Washington, Jan 17 (ANI): Reports indicate that the number of collisions between birds and aircraft has rapidly increased over the last two decades, despite better technology to combat them.
According to a report in Wired Science, a U.S. Department of Agriculture and Federal Aviation Administration joint report, released in June of 2008, warned that the danger birds pose to both commercial and military airplanes was on the rise.
According to the report, from 1990 to 2007 there were 82,057 bird strikes.
The trends in the collisions are disturbing as well: In 1990, the industry saw 1,738 bird strikes; in 2007, the number had increased to 7,666.
Some of that trend is due to increased air travel, but the number of wildlife strikes has tripled from 0.527 to 1.751 per 10,000 flights.
Those numbers were brought into terrifyingly sharp relief when the US Airways jet appeared to have hit a flock of birds, causing malfunctions which necessitated a splash landing.
"We've all known that it was just a matter of time. You can quantify it," said Barthell Joseph, a co-founder of Joseph Reed, which sells bird-deterrence technologies.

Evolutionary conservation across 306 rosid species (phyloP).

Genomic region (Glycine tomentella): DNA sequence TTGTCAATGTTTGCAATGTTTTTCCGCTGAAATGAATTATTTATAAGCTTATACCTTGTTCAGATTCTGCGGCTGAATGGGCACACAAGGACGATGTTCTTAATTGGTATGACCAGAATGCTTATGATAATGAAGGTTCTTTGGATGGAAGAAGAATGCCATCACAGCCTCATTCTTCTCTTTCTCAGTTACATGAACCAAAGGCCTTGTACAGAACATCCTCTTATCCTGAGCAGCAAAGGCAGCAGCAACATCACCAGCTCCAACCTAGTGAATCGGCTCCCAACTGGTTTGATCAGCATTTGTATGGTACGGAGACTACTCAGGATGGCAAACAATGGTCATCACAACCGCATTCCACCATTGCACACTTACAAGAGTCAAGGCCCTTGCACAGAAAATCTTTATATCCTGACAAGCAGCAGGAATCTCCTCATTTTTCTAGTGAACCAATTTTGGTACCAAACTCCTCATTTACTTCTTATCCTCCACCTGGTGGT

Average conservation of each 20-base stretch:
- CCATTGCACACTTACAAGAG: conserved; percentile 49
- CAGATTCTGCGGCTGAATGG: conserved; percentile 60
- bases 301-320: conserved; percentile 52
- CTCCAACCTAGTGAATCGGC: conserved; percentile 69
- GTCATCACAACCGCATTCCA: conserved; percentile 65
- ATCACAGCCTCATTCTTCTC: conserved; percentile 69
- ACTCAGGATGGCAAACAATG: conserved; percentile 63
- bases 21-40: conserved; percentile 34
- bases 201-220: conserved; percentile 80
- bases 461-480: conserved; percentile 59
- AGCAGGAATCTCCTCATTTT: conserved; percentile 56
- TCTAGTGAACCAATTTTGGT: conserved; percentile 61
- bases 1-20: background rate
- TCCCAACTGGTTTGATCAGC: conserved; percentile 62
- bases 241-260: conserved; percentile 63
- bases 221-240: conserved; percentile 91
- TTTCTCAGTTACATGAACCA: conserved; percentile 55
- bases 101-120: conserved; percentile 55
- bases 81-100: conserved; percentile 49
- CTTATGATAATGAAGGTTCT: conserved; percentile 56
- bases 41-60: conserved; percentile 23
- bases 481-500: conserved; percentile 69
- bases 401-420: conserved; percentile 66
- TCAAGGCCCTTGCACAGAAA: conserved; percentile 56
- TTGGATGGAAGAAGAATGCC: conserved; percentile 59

"You can take the number of bird strikes and you can take the trend of bird strikes and you can take the number of commercial flights and it's fairly simple to do the math," Joseph added.
Growing populations of birds and humans in the same areas have put the species on a collision course in the air that's almost always deadly for the birds and severely hazardous, if not fatal, to humans, too.
Human developments and bird-restoration programs have created new ecological niches that some bird species have jumped in to fill.
The rising bird numbers are overwhelming the efforts of airport operations managers to cope with the problem, despite increasingly sophisticated technology to scare the birds away.
Joseph also said that the Federal Aviation Administration wasn't taking the bird strike problem seriously.
A small group of individuals at airports and other organizations, like the U.S. Navy, are studying the situation on their own through the Bird Strike Committee, a group dedicated to "understanding and reducing bird and other wildlife hazards to aircraft."
"Strikes are happening daily but you're not seeing major damaging strikes, which are causing loss of human life or loss of the airplane," said John Ostrom, chair of the Bird Strike Committee and manager of Air Side Operations at the Minneapolis/St. Paul Airport. (ANI)